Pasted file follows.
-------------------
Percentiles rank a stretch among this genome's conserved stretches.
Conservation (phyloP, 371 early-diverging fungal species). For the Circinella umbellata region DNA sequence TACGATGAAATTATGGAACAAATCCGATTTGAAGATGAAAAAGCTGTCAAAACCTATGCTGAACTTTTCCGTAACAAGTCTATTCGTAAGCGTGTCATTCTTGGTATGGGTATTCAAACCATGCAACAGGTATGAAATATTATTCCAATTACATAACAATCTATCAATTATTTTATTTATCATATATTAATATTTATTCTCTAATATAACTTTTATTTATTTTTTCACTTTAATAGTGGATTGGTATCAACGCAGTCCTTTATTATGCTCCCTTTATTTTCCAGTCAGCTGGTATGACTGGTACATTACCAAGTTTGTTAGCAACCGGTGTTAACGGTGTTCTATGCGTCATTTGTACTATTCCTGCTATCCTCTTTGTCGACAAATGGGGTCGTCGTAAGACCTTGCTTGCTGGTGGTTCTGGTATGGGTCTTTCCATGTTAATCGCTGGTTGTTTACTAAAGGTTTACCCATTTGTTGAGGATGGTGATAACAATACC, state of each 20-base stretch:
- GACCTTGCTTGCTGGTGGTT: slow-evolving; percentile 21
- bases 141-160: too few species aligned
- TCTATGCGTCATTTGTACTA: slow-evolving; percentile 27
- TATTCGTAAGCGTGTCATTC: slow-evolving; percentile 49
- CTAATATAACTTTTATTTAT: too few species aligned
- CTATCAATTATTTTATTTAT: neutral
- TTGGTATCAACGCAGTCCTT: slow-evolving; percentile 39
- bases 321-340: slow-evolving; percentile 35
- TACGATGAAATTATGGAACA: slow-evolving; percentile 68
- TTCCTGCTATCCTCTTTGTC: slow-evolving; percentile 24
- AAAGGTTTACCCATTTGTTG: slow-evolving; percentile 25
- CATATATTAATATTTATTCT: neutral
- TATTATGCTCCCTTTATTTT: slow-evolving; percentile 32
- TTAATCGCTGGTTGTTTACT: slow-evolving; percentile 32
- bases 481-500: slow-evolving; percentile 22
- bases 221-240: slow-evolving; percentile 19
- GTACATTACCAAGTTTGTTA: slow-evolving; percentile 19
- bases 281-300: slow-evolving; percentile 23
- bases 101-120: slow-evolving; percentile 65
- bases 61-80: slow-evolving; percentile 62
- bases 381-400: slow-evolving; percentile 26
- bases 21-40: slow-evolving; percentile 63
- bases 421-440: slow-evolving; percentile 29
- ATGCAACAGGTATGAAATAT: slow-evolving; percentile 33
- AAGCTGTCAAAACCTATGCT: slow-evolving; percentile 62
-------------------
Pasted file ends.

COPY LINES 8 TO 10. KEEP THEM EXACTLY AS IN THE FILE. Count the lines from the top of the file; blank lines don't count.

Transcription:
- CTATCAATTATTTTATTTAT: neutral
- TTGGTATCAACGCAGTCCTT: slow-evolving; percentile 39
- bases 321-340: slow-evolving; percentile 35